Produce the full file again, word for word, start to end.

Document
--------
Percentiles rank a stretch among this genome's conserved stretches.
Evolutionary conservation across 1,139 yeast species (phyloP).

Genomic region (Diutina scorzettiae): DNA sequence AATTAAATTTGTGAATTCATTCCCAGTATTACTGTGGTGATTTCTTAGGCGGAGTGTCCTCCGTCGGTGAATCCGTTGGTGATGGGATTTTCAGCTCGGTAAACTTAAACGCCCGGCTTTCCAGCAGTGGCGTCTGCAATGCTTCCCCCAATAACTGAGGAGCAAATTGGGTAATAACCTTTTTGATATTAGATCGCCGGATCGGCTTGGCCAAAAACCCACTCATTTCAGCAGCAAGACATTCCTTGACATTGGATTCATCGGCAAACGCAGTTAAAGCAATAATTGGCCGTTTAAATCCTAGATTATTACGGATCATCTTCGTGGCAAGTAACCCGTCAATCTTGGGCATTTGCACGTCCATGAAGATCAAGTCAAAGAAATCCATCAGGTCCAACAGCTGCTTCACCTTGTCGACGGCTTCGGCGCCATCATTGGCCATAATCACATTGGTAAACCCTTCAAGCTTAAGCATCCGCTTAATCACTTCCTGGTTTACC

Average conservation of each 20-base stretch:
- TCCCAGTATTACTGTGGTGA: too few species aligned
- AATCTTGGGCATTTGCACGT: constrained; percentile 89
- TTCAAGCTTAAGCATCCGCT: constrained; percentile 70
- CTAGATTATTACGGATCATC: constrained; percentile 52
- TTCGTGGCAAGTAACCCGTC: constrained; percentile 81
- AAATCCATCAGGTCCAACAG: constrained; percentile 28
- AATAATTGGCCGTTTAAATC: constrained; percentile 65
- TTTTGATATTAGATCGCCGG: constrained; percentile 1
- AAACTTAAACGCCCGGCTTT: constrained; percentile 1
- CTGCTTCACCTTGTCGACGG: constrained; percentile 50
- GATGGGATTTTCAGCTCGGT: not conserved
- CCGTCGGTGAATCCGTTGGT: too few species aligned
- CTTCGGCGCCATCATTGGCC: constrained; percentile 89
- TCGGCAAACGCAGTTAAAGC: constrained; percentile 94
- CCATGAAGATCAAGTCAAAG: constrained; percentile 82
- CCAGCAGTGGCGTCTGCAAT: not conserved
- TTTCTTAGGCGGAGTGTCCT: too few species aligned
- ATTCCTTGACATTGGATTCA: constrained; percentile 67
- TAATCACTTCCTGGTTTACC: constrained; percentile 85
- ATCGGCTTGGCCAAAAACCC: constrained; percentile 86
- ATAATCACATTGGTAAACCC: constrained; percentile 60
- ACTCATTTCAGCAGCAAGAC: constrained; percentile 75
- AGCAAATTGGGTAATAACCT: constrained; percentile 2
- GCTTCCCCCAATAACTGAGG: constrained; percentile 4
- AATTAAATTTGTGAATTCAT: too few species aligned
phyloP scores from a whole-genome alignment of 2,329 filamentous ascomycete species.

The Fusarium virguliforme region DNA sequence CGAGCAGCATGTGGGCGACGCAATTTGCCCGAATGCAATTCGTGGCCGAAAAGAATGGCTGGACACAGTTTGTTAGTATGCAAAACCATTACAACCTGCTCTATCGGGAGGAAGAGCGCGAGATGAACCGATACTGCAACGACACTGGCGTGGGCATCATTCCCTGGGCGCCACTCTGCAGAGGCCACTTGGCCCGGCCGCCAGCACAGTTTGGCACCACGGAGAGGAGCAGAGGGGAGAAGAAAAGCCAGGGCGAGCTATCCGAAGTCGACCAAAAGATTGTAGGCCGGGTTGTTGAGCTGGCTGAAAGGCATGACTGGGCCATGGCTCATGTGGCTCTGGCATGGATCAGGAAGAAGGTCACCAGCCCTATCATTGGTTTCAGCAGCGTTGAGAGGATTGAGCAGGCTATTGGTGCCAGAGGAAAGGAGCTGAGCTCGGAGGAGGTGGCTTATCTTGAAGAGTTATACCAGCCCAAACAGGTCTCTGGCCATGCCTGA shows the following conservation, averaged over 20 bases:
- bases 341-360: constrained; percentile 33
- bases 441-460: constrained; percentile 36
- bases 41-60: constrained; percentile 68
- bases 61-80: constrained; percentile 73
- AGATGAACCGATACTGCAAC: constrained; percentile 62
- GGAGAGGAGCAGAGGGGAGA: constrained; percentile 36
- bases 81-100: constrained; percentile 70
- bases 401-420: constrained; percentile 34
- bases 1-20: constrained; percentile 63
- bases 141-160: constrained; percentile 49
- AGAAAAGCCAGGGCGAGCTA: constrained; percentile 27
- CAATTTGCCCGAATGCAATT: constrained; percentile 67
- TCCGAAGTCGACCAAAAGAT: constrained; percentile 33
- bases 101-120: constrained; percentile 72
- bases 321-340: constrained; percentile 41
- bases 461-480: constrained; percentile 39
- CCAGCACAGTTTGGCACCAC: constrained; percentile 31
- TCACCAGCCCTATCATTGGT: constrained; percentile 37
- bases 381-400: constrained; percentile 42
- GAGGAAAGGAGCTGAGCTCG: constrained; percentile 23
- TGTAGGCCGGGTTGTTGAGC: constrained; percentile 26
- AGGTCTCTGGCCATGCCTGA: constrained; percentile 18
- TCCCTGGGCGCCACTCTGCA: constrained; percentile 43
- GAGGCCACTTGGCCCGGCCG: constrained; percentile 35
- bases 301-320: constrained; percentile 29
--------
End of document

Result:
Percentiles rank a stretch among this genome's conserved stretches.
Evolutionary conservation across 1,139 yeast species (phyloP).

Genomic region (Diutina scorzettiae): DNA sequence AATTAAATTTGTGAATTCATTCCCAGTATTACTGTGGTGATTTCTTAGGCGGAGTGTCCTCCGTCGGTGAATCCGTTGGTGATGGGATTTTCAGCTCGGTAAACTTAAACGCCCGGCTTTCCAGCAGTGGCGTCTGCAATGCTTCCCCCAATAACTGAGGAGCAAATTGGGTAATAACCTTTTTGATATTAGATCGCCGGATCGGCTTGGCCAAAAACCCACTCATTTCAGCAGCAAGACATTCCTTGACATTGGATTCATCGGCAAACGCAGTTAAAGCAATAATTGGCCGTTTAAATCCTAGATTATTACGGATCATCTTCGTGGCAAGTAACCCGTCAATCTTGGGCATTTGCACGTCCATGAAGATCAAGTCAAAGAAATCCATCAGGTCCAACAGCTGCTTCACCTTGTCGACGGCTTCGGCGCCATCATTGGCCATAATCACATTGGTAAACCCTTCAAGCTTAAGCATCCGCTTAATCACTTCCTGGTTTACC

Average conservation of each 20-base stretch:
- TCCCAGTATTACTGTGGTGA: too few species aligned
- AATCTTGGGCATTTGCACGT: constrained; percentile 89
- TTCAAGCTTAAGCATCCGCT: constrained; percentile 70
- CTAGATTATTACGGATCATC: constrained; percentile 52
- TTCGTGGCAAGTAACCCGTC: constrained; percentile 81
- AAATCCATCAGGTCCAACAG: constrained; percentile 28
- AATAATTGGCCGTTTAAATC: constrained; percentile 65
- TTTTGATATTAGATCGCCGG: constrained; percentile 1
- AAACTTAAACGCCCGGCTTT: constrained; percentile 1
- CTGCTTCACCTTGTCGACGG: constrained; percentile 50
- GATGGGATTTTCAGCTCGGT: not conserved
- CCGTCGGTGAATCCGTTGGT: too few species aligned
- CTTCGGCGCCATCATTGGCC: constrained; percentile 89
- TCGGCAAACGCAGTTAAAGC: constrained; percentile 94
- CCATGAAGATCAAGTCAAAG: constrained; percentile 82
- CCAGCAGTGGCGTCTGCAAT: not conserved
- TTTCTTAGGCGGAGTGTCCT: too few species aligned
- ATTCCTTGACATTGGATTCA: constrained; percentile 67
- TAATCACTTCCTGGTTTACC: constrained; percentile 85
- ATCGGCTTGGCCAAAAACCC: constrained; percentile 86
- ATAATCACATTGGTAAACCC: constrained; percentile 60
- ACTCATTTCAGCAGCAAGAC: constrained; percentile 75
- AGCAAATTGGGTAATAACCT: constrained; percentile 2
- GCTTCCCCCAATAACTGAGG: constrained; percentile 4
- AATTAAATTTGTGAATTCAT: too few species aligned
phyloP scores from a whole-genome alignment of 2,329 filamentous ascomycete species.

The Fusarium virguliforme region DNA sequence CGAGCAGCATGTGGGCGACGCAATTTGCCCGAATGCAATTCGTGGCCGAAAAGAATGGCTGGACACAGTTTGTTAGTATGCAAAACCATTACAACCTGCTCTATCGGGAGGAAGAGCGCGAGATGAACCGATACTGCAACGACACTGGCGTGGGCATCATTCCCTGGGCGCCACTCTGCAGAGGCCACTTGGCCCGGCCGCCAGCACAGTTTGGCACCACGGAGAGGAGCAGAGGGGAGAAGAAAAGCCAGGGCGAGCTATCCGAAGTCGACCAAAAGATTGTAGGCCGGGTTGTTGAGCTGGCTGAAAGGCATGACTGGGCCATGGCTCATGTGGCTCTGGCATGGATCAGGAAGAAGGTCACCAGCCCTATCATTGGTTTCAGCAGCGTTGAGAGGATTGAGCAGGCTATTGGTGCCAGAGGAAAGGAGCTGAGCTCGGAGGAGGTGGCTTATCTTGAAGAGTTATACCAGCCCAAACAGGTCTCTGGCCATGCCTGA shows the following conservation, averaged over 20 bases:
- bases 341-360: constrained; percentile 33
- bases 441-460: constrained; percentile 36
- bases 41-60: constrained; percentile 68
- bases 61-80: constrained; percentile 73
- AGATGAACCGATACTGCAAC: constrained; percentile 62
- GGAGAGGAGCAGAGGGGAGA: constrained; percentile 36
- bases 81-100: constrained; percentile 70
- bases 401-420: constrained; percentile 34
- bases 1-20: constrained; percentile 63
- bases 141-160: constrained; percentile 49
- AGAAAAGCCAGGGCGAGCTA: constrained; percentile 27
- CAATTTGCCCGAATGCAATT: constrained; percentile 67
- TCCGAAGTCGACCAAAAGAT: constrained; percentile 33
- bases 101-120: constrained; percentile 72
- bases 321-340: constrained; percentile 41
- bases 461-480: constrained; percentile 39
- CCAGCACAGTTTGGCACCAC: constrained; percentile 31
- TCACCAGCCCTATCATTGGT: constrained; percentile 37
- bases 381-400: constrained; percentile 42
- GAGGAAAGGAGCTGAGCTCG: constrained; percentile 23
- TGTAGGCCGGGTTGTTGAGC: constrained; percentile 26
- AGGTCTCTGGCCATGCCTGA: constrained; percentile 18
- TCCCTGGGCGCCACTCTGCA: constrained; percentile 43
- GAGGCCACTTGGCCCGGCCG: constrained; percentile 35
- bases 301-320: constrained; percentile 29